31 May, 2008

Iran and the lesser of two evils

In an interview with Jeffrey Goldberg (who also interviewed Senator Obama a couple weeks ago), John McCain mocks the idea of presidential negotiations with Iran:

Senator Obama likes to refer to President Kennedy going to Vienna. Most historians see that as a serious mistake, which encouraged Khrushchev to build the Berlin Wall and to send missiles to Cuba. Another example is Richard Nixon going to China. I’ve forgotten how many visits Henry Kissinger made to China, and how every single word was dictated beforehand. More importantly, he went to China because China was then a counterweight to a greater threat, the Soviet Union. What is a greater threat in the Middle East than Iran today?

Um, Al Qaeda? I realize McCain was talking tough on Iran in the context of the safety of Israel. And clearly, Iran is currently, and probably will continue to be, a serious threat to various of our interests, from undermining us in Iraq to pursuing nuclear weapons. But from the view of US national security, it seems that international terrorism is the greater existential threat, and, moreover, one that could be more fruitfully addressed through some sort of detente with Iran.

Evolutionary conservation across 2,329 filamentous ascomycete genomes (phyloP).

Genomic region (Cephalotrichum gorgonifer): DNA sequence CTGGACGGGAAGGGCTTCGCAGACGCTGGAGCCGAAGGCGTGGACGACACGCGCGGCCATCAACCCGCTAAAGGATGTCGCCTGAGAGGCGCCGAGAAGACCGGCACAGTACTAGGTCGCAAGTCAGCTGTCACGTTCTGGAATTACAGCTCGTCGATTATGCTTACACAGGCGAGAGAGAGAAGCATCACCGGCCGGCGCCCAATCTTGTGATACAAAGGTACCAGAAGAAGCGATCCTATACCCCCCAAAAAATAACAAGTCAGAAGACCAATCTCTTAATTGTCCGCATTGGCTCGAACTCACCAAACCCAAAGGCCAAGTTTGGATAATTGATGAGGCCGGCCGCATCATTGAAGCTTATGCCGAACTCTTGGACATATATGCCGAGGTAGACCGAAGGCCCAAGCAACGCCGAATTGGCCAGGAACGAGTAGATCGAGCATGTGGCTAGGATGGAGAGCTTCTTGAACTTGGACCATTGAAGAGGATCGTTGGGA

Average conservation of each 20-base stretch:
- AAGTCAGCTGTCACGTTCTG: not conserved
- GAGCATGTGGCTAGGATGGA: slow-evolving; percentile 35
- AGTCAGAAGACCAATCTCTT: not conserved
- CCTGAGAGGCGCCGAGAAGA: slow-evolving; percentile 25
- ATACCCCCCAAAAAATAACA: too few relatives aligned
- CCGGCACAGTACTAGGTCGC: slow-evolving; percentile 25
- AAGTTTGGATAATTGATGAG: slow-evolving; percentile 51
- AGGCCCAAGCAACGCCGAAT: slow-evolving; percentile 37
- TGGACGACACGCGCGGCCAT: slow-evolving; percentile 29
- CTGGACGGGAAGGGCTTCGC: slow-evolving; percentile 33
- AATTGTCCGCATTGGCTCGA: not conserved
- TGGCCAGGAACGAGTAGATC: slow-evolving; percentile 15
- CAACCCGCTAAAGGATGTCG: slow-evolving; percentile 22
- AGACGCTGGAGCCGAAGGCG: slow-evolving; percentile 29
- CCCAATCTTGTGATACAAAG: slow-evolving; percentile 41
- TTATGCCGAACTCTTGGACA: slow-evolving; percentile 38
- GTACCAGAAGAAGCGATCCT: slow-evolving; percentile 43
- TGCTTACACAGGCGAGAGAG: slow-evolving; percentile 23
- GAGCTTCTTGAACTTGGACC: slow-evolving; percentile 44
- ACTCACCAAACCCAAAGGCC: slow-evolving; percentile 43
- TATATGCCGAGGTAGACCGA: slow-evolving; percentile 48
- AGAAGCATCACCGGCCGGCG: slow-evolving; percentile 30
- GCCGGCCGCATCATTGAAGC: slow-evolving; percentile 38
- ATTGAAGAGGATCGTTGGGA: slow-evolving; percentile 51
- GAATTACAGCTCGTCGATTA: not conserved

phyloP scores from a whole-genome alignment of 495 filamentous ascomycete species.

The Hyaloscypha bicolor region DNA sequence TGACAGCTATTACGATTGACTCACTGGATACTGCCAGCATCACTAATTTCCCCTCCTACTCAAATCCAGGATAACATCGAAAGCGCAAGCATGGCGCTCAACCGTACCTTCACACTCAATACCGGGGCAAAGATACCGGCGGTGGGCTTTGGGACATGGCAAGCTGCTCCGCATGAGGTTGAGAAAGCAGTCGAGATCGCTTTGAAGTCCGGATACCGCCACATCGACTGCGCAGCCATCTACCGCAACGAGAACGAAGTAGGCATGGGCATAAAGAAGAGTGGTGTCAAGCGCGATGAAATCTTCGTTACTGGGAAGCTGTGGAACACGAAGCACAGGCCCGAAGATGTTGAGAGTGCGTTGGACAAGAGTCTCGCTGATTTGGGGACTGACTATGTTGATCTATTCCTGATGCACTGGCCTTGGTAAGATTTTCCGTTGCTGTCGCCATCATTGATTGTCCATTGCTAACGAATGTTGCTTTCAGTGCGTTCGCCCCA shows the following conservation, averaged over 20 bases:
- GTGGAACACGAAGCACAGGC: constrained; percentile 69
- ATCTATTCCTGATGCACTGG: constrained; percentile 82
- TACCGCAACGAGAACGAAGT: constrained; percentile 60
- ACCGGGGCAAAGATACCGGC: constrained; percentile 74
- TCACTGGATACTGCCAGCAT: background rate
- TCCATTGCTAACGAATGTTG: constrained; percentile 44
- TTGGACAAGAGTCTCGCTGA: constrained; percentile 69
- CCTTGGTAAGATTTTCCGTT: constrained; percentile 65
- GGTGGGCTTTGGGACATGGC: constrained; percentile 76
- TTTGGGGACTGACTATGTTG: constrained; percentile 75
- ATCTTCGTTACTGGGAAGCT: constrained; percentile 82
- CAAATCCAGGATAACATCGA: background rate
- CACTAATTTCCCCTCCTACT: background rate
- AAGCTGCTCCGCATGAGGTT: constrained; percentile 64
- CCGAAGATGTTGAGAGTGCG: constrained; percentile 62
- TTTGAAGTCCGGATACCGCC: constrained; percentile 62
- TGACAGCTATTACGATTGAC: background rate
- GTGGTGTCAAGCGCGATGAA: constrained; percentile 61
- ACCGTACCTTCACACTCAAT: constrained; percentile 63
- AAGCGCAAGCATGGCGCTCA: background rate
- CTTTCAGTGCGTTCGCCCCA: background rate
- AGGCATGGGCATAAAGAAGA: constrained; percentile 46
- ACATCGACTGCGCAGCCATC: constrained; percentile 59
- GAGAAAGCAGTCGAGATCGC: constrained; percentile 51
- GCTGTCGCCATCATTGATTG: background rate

In this sense, the "lesser of two evils" kind of thinking that McCain argues doesn't apply I would say actually does. Al Qaeda and other Sunni extremist groups such as the Taleban are our mutual enemies. Their defeat and destruction would be in both of our interests. Could these shared interests not be the foundation of a regional security pact in which, say, Iran is guaranteed a supply of enriched uranium and assurances against UN sanctions or military strikes in return for, say, an agreement on the part of Iran to stop pursuing enrichment capability, to cut off funding of Iraqi shi'a militias, and support for NATO's counter-Taleban and counter-Al Qaeda operations in Afghanistan and elsewhere?

Will the Iranians agree to anything like this? We don't know -- but it seems pretty certain that with a McCain campaign that is trying to out-bellicose Bush, we won't get a chance to find out.

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